Tag Archives: homeless youth determination

Independent Student Status on the FAFSA – Foster or Homeless Youth?

Q: I’m trying to help a 22-year-old young woman complete the FAFSA before the priority deadline of March 2. This young woman did spend time in foster care but is also currently homeless. In the dependency section, for the purposes of establishing independent student status, should she indicate her foster care history or her current homelessness status? I see you cannot indicate both. 

A: If the young woman was in foster care at any time since turning 13, she should check this box and be granted independent student status by way of her foster care history, instead of her homelessness status.

Homelessness determinations only last that upcoming school year, then require annual verification that the student was “an unaccompanied youth who is homeless or is self-supporting and at risk of being homeless” any time on or after July 1 of the year prior to the award year. However, youth who were in foster care or were dependents or wards of the court any time since turning 13 are considered independent students in subsequent years by way of their foster care history without having to re-verify.

The homeless youth determination process is also more cumbersome than the foster care verification process, which is now automated.

For help with assisting foster youth with completing the FAFSA, refer to JBAY’s Financial Aid Guide for California Foster Youth, which includes a Visual Guide.

For help with assisting homeless youth with completing the FAFSA, refer to JBAY’s Visual Guide to Assist Homeless Youth with Completing the FAFSA.

Citation: 2018-19 Federal Student Aid Handbook, Application and Verification Guide (https://ifap.ed.gov/fsahandbook/attachments/1819FSAHbkAVG.pdf)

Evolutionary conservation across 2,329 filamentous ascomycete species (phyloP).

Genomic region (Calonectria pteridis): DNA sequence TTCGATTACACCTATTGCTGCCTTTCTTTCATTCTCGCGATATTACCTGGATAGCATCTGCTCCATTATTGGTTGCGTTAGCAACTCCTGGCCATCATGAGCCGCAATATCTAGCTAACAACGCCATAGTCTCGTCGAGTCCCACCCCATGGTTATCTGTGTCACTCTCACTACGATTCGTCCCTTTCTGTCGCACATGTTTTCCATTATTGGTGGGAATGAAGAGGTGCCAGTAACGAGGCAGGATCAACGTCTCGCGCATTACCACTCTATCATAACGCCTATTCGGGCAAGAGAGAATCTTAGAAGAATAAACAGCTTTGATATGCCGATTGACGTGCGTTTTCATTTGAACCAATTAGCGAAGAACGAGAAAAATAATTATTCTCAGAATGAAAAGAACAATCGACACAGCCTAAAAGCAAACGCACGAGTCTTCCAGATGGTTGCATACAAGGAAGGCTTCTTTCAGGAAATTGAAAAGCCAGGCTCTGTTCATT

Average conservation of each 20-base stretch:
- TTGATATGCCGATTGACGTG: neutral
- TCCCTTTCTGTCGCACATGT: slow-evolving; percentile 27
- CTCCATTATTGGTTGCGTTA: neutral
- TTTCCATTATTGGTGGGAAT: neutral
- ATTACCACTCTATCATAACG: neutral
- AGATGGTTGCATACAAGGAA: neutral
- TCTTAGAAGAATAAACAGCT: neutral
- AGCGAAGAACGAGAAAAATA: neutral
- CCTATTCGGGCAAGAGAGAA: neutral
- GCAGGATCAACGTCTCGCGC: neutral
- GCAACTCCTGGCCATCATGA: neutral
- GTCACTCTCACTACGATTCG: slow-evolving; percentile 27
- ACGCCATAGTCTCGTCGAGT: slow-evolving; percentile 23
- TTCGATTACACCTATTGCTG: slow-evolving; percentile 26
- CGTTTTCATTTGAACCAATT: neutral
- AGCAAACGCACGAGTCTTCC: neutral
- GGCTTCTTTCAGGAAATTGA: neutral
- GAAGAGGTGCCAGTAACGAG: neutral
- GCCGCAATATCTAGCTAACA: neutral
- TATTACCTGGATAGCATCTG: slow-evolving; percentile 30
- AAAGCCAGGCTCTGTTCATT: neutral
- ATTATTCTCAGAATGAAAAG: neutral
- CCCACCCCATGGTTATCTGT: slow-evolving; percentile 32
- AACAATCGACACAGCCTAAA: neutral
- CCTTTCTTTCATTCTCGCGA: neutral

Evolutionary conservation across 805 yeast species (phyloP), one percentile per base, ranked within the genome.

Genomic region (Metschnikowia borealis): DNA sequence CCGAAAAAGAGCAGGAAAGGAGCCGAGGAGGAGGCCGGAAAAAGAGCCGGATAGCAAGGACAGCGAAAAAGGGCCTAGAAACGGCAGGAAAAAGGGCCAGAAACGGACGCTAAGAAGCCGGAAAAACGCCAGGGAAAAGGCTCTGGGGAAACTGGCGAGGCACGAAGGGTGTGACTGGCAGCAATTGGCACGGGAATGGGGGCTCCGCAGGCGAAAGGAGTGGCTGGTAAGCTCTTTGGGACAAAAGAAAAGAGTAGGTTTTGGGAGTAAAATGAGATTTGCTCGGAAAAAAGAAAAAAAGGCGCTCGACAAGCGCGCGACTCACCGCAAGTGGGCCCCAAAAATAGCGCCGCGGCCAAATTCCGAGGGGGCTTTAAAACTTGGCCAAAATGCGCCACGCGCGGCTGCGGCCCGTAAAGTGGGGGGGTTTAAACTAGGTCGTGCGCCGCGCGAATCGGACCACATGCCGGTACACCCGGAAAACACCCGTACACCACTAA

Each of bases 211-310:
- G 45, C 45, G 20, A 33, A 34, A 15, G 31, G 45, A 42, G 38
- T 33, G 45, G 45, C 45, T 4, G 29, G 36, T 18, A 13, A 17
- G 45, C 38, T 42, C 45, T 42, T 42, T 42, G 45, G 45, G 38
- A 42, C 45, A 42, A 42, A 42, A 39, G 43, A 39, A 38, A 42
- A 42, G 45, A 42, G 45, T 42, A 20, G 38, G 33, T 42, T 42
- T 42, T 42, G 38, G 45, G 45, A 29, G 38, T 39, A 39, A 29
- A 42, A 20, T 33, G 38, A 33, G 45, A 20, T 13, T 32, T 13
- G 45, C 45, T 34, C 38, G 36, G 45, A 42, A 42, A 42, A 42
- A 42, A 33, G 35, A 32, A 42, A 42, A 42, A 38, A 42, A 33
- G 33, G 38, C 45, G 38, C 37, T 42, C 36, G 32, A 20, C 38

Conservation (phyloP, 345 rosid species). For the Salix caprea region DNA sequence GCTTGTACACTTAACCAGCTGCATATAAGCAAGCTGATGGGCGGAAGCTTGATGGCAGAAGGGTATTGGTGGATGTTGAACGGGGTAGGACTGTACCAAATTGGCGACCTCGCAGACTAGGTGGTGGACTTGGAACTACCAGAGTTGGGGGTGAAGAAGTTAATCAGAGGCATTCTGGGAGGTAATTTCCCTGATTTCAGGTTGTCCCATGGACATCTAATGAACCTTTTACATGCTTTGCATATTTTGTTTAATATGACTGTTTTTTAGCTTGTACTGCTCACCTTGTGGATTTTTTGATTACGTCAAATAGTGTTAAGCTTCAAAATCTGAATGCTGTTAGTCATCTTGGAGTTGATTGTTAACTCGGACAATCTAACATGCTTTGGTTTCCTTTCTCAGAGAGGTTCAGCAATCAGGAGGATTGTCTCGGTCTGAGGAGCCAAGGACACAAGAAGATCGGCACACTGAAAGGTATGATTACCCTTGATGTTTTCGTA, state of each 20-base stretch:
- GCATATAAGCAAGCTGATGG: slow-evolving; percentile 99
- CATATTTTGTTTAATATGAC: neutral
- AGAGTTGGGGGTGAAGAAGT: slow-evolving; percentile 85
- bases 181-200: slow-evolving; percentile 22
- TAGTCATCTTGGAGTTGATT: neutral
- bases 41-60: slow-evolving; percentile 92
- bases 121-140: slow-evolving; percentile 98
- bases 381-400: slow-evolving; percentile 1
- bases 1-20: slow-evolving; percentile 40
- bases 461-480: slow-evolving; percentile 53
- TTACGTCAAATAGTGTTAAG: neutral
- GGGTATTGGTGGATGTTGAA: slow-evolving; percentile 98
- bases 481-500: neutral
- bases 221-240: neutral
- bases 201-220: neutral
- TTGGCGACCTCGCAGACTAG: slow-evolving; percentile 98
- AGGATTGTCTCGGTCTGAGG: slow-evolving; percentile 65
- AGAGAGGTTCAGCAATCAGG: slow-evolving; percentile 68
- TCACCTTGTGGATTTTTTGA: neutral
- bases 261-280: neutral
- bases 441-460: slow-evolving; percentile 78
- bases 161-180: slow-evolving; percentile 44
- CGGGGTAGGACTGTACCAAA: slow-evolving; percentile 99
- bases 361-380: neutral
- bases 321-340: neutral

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How does a student verify their status as a homeless youth for financial aid?

Q: I’m working with a youth who has been in and out of shelters and couch surfing. I understand from helping him complete his FAFSA that as a homeless youth, he qualifies as an independent student. What will he need to provide to the school to verify this?

A: Other than a financial aid administrator, there are three authorized authorities that can verify that he “was determined at any time since July 1, 2017 [year prior to the award year], to be an unaccompanied youth who was homeless or self-supporting and at risk of being homeless.” These authorities are:

  • a school district homeless liaison
  • the director (or designee) of an emergency shelter or transitional housing program funded by the U.S. Department of Housing and Urban Development (HUD)
  • the director (or designee) of a runaway or homeless youth (RHY) basic center or transitional living program

These three authorities can submit a homeless youth determination letter on behalf of the student. (Here is a letter template from National Association for the Education of Homeless Children & Youth & a letter template from SchoolHouse Connection).

If he is a current high school student, he should ask for a letter from the school district homeless liaison. Or, if he is currently a resident in a RHY-funded shelter or transitional living program or HUD-funded shelter or transitional housing program, he should ask the director (or someone the director designates) to provide the letter.

Additionally, these authorities are now permitted to write determination letters for homeless youth for subsequent years as long as they have the necessary information to write such letters. This means if he is no longer in high school but still has relationship with the homeless liaison from his former high school, or was previously a resident in a RHY- or HUD-funded shelter or transitional living/housing program, he should visit the school or program to request a letter. Note that school district homeless liaisons can only write letters for youth up through age 23.

If he is not able to get a letter from any of the three aforementioned authorities, then he needs to visit the financial aid office at his college so that the financial aid administrator (FAA) can make the determination. The FAA may make the determination based on help from third parties, or, if there is no written documentation available from third parties, a documented interview with the student suffices.

Citation: U.S. Department of Education. 2018-19 Federal Student Aid Handbook, Application & Verification Guide. https://ifap.ed.gov/fsahandbook/attachments/1819FSAHbkAVG.pdf

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